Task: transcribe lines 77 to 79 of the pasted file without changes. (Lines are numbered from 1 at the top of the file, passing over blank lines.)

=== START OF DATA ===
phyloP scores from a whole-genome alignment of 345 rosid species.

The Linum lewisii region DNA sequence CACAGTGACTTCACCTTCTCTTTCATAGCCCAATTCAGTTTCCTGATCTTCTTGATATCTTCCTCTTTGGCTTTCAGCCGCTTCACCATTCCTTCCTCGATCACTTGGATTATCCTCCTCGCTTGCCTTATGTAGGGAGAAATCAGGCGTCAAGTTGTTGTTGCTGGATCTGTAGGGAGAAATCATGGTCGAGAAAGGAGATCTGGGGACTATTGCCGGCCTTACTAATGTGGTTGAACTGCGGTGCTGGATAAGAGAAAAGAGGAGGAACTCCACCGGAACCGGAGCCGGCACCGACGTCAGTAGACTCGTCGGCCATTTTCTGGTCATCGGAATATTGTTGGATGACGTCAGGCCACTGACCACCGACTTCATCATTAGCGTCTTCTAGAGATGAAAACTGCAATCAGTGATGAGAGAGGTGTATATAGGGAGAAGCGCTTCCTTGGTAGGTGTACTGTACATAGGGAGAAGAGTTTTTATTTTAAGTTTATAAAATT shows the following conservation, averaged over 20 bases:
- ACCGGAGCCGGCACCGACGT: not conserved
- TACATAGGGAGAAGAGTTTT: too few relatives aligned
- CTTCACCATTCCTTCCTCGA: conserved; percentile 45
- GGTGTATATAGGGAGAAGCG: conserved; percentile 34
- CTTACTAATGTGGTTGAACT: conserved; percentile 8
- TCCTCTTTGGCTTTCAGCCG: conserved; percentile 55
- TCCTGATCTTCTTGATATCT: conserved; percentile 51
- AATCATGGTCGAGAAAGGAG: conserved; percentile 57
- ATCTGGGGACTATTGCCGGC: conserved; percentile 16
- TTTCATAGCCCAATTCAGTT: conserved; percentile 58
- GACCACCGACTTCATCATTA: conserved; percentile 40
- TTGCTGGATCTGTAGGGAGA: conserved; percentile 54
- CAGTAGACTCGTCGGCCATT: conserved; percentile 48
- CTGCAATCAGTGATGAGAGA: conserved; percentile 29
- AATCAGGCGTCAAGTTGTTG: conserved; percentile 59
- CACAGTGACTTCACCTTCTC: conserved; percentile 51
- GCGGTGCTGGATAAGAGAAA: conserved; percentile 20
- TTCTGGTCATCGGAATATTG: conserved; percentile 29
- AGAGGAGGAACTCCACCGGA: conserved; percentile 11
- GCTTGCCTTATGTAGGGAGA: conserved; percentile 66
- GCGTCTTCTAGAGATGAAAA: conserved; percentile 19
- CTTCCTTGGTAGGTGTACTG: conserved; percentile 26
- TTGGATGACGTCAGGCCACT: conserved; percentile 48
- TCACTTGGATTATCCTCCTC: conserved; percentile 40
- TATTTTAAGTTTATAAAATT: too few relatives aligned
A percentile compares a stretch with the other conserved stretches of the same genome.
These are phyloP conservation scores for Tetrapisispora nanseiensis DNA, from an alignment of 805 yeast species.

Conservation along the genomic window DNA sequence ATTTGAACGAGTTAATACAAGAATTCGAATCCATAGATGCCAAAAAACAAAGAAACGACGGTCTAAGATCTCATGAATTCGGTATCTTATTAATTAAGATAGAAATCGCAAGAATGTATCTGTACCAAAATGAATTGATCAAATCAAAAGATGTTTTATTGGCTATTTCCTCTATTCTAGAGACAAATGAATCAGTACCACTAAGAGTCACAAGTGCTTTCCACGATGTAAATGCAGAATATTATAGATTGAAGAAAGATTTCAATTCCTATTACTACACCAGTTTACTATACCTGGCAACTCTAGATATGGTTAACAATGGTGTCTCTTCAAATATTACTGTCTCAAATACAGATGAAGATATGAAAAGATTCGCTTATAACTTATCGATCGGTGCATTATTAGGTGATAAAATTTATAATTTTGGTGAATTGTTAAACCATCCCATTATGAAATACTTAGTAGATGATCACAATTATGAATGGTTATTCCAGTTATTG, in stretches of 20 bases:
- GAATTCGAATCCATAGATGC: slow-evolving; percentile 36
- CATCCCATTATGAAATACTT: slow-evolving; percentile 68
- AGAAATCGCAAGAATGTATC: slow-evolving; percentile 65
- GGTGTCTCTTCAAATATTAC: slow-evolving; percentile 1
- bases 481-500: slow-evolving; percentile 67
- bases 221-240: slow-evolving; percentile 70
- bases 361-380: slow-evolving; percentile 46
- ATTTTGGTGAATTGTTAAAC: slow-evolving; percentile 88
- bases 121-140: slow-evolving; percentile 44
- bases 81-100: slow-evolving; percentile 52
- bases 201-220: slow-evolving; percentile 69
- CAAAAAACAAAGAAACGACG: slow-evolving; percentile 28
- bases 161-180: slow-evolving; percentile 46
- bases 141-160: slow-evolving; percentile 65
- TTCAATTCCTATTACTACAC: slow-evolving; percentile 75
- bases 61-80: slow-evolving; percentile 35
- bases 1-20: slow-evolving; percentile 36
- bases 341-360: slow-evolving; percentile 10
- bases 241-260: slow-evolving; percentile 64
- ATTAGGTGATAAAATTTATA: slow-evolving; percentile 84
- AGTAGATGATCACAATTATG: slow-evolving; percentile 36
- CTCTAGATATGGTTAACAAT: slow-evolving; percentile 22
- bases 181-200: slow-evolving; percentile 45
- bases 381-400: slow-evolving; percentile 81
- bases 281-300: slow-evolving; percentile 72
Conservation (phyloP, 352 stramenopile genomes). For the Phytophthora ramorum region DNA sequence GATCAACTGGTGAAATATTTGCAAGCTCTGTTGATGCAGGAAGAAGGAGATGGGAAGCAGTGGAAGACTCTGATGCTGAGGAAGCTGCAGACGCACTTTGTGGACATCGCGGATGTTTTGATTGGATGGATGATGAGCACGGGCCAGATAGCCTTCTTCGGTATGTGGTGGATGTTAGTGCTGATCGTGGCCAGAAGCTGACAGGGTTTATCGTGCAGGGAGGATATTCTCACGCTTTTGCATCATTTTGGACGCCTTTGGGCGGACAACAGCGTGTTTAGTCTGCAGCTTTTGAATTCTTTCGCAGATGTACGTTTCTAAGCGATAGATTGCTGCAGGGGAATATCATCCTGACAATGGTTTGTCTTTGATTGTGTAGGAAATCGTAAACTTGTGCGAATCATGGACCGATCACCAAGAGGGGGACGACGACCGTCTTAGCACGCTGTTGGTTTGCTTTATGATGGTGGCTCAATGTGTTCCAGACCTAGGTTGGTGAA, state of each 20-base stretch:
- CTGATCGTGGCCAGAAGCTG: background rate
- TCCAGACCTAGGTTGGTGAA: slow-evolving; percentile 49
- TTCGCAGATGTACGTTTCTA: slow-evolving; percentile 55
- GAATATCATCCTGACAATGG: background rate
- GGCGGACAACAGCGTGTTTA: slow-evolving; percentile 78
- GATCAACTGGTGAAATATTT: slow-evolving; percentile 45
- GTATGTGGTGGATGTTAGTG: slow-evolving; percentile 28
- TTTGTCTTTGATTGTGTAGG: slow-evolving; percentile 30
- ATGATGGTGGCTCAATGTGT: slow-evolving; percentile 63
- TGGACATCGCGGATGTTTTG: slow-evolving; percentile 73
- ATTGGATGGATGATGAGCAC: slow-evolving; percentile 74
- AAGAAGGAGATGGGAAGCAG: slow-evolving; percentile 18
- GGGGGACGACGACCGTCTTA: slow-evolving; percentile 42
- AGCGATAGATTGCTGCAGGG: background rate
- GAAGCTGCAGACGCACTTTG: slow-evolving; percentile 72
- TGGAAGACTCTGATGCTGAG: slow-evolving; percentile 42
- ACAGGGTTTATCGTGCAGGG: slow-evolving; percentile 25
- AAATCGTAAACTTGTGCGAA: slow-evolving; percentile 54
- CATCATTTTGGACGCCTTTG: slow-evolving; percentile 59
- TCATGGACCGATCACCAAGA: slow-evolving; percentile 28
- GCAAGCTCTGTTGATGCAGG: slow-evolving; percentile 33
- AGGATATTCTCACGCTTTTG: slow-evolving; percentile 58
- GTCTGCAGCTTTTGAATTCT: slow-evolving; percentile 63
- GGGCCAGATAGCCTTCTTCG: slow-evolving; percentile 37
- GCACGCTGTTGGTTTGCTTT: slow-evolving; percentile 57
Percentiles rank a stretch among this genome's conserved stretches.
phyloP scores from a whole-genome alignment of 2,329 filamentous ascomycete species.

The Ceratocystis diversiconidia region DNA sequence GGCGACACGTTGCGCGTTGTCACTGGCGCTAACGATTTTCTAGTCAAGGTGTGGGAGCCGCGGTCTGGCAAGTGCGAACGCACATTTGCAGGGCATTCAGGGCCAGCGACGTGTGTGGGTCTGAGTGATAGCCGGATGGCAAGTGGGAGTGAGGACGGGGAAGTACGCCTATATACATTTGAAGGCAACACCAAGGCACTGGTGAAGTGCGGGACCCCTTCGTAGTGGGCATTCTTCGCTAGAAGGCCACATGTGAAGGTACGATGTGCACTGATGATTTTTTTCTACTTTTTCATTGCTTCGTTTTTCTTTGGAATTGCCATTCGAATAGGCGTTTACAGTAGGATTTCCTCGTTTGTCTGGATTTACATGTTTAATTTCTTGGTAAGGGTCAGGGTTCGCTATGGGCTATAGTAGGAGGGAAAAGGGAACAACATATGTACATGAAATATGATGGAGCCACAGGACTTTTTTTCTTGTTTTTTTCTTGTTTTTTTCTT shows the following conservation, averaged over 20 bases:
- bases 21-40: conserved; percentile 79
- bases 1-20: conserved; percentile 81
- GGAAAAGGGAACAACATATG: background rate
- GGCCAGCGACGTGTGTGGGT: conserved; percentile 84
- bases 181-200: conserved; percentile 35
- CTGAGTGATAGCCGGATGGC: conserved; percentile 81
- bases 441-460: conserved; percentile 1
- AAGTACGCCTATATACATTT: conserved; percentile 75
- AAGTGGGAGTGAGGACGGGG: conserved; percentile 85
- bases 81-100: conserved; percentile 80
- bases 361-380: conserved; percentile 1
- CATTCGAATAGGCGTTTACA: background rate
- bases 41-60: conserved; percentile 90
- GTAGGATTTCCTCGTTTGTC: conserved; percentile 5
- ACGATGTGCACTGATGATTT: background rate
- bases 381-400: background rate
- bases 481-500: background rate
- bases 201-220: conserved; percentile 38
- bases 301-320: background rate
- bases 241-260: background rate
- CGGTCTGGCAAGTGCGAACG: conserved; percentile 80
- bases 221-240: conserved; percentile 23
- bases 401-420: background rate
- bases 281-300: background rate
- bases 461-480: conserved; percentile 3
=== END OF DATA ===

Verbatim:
- GCAAGCTCTGTTGATGCAGG: slow-evolving; percentile 33
- AGGATATTCTCACGCTTTTG: slow-evolving; percentile 58
- GTCTGCAGCTTTTGAATTCT: slow-evolving; percentile 63